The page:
As the twentieth century draws to a close, Maria is at the start of a life she never thought possible. She and Khalil, her college sweetheart, are planning their wedding. They are the perfect couple, "King and Queen of the Racially Nebulous Prom." Their skin is the same shade of beige. They live together in a black bohemian enclave in Brooklyn, where Khalil is riding the wave of the first dot-com boom and Maria is plugging away at her dissertation, on the Jonestown massacre. They've even landed a starring role in a documentary about "new people" like them, who are blurring the old boundaries as a brave new era dawns. Everything Maria knows she should want lies before her--yet she can't stop daydreaming about another man, a poet she barely knows.  On February 22, 1862, two days after his death, Willie Lincoln was laid to rest in a marble crypt in a Georgetown cemetery. That very night, shattered by grief, Abraham Lincoln arrives at the cemetery under cover of darkness and visits the crypt, alone, to spend time with his son's body. Set over the course of that one night and populated by ghosts of the recently passed and the long dead, Lincoln in the Bardo is a thrilling exploration of death, grief, the powers of good and evil, a novel - in its form and voice - completely unlike anything you have read before. It is also, in the end, an exploration of the deeper meaning and possibilities of life, written as only George Saunders can: with humor, pathos, and grace.  John despises his Alabama town and decides to do something about it. He asks a reporter to investigate the son of a wealthy family who’s allegedly been bragging that he got away with murder. But then someone else ends up dead, sparking a nasty feud, a hunt for hidden treasure, and an unearthing of the mysteries of one man’s life.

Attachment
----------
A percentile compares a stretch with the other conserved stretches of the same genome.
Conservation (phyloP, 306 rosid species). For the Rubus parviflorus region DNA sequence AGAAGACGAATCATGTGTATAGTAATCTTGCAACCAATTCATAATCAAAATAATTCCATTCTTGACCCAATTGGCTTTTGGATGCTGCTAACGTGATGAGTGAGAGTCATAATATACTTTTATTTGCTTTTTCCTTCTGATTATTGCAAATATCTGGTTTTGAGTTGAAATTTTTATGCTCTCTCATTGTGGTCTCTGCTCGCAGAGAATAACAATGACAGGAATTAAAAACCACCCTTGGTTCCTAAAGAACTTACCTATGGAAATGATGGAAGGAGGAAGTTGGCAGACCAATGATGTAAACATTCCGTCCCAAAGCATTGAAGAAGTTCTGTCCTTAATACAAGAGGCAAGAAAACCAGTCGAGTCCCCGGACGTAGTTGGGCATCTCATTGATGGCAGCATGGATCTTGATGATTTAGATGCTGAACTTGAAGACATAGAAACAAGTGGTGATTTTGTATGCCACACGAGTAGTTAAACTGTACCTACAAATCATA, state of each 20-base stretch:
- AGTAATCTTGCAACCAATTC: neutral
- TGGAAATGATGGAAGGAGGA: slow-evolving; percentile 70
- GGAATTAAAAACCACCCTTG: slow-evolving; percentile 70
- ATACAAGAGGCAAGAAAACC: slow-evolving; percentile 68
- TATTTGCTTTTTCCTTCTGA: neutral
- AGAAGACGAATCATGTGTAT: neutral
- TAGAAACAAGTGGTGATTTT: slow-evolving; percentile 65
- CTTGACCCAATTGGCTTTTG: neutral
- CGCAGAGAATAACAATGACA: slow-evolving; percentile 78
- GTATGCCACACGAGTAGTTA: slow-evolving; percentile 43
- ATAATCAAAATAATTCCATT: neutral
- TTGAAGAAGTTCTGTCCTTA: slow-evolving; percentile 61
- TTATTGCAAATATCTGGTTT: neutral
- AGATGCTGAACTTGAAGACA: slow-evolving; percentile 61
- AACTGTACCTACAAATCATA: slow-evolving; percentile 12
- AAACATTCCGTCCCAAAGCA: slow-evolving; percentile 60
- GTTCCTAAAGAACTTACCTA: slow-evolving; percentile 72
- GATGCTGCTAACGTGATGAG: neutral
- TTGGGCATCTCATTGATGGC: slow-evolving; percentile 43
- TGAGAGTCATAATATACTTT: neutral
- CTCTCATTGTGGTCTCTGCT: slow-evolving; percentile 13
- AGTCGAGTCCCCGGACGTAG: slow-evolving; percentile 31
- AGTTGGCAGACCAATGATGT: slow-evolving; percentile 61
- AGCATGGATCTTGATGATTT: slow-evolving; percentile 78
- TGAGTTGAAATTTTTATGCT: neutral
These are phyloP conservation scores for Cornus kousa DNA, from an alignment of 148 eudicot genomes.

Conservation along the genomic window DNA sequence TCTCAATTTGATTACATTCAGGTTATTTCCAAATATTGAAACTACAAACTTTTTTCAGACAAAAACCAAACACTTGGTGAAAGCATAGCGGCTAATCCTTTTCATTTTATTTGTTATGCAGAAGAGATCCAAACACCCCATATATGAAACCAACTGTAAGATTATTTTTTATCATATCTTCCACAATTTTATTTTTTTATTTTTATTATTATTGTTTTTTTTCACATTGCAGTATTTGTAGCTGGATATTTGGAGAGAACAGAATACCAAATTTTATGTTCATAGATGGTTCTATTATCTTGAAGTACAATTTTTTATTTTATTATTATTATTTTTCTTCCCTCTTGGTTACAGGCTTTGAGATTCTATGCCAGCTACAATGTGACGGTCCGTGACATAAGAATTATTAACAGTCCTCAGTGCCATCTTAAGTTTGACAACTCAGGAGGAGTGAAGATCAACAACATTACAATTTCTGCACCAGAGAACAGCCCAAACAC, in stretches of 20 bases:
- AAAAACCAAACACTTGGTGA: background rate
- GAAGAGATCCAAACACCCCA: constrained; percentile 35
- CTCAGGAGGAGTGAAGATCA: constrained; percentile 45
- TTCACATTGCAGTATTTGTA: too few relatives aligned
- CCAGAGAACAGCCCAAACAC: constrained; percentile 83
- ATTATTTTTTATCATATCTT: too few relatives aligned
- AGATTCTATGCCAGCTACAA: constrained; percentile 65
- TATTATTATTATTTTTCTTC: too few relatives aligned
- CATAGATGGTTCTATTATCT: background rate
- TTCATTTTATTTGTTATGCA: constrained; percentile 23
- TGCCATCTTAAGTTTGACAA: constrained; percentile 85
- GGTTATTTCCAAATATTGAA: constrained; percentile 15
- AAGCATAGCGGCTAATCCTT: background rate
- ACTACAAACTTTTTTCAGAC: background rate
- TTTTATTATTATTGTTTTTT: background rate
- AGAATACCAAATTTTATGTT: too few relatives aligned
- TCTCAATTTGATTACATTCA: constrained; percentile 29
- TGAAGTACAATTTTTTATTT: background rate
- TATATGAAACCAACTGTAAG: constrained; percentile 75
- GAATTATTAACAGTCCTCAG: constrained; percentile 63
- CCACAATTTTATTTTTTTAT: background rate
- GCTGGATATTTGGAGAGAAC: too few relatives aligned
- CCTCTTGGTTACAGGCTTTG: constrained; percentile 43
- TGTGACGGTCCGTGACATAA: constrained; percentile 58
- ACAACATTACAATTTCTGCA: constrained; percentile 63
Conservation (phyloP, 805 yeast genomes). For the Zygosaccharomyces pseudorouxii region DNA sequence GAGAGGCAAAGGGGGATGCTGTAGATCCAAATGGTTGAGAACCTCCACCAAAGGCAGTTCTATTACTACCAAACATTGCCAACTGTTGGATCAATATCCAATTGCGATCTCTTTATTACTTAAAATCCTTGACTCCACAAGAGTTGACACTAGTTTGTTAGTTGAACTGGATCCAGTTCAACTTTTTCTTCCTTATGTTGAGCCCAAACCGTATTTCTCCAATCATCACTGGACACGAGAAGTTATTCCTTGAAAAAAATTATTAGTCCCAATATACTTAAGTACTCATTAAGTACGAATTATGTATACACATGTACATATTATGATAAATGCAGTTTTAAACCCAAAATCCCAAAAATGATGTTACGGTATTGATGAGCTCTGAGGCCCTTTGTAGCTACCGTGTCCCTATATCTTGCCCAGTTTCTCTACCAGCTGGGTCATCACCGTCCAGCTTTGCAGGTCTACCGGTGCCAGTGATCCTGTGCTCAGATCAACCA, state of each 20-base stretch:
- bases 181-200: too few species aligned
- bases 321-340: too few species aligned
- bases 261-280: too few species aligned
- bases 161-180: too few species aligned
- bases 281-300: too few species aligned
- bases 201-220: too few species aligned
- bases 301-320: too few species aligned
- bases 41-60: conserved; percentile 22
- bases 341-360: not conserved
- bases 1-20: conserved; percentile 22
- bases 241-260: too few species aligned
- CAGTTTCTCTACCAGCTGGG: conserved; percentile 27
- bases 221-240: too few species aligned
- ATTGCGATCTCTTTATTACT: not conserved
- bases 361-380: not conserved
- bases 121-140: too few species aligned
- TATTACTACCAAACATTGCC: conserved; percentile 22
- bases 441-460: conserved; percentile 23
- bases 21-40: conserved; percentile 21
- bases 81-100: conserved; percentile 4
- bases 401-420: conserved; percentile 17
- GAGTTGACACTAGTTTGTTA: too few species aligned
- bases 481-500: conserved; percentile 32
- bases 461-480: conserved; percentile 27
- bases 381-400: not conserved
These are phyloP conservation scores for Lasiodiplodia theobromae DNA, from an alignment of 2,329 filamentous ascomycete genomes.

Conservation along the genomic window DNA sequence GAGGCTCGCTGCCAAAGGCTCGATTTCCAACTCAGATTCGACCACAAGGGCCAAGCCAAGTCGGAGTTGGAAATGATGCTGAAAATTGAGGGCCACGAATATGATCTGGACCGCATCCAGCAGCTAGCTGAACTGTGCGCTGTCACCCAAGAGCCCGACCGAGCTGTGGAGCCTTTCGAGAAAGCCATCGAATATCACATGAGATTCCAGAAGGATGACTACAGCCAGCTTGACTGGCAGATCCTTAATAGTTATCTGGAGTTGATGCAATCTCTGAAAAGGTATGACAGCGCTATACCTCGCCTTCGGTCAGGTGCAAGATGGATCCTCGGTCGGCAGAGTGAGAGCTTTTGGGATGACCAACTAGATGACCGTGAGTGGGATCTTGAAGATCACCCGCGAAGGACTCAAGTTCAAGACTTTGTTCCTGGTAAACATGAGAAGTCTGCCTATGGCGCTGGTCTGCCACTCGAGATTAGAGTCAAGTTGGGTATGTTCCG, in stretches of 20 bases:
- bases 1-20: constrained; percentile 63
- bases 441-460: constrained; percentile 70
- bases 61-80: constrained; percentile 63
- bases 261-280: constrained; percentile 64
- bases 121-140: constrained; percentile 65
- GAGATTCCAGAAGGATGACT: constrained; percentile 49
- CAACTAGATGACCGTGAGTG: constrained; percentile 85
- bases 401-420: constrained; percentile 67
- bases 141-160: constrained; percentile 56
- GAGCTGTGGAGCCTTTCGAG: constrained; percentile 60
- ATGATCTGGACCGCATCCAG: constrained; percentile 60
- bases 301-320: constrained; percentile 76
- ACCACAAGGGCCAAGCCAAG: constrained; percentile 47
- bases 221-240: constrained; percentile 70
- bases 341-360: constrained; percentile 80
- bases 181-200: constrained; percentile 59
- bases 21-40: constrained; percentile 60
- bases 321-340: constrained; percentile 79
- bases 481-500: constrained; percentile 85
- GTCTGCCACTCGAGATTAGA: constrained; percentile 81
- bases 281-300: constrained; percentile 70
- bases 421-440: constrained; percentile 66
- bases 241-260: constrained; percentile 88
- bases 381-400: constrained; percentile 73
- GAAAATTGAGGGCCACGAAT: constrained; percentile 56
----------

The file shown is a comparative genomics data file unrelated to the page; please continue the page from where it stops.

Start your New Year off right at the Chelmsford Library!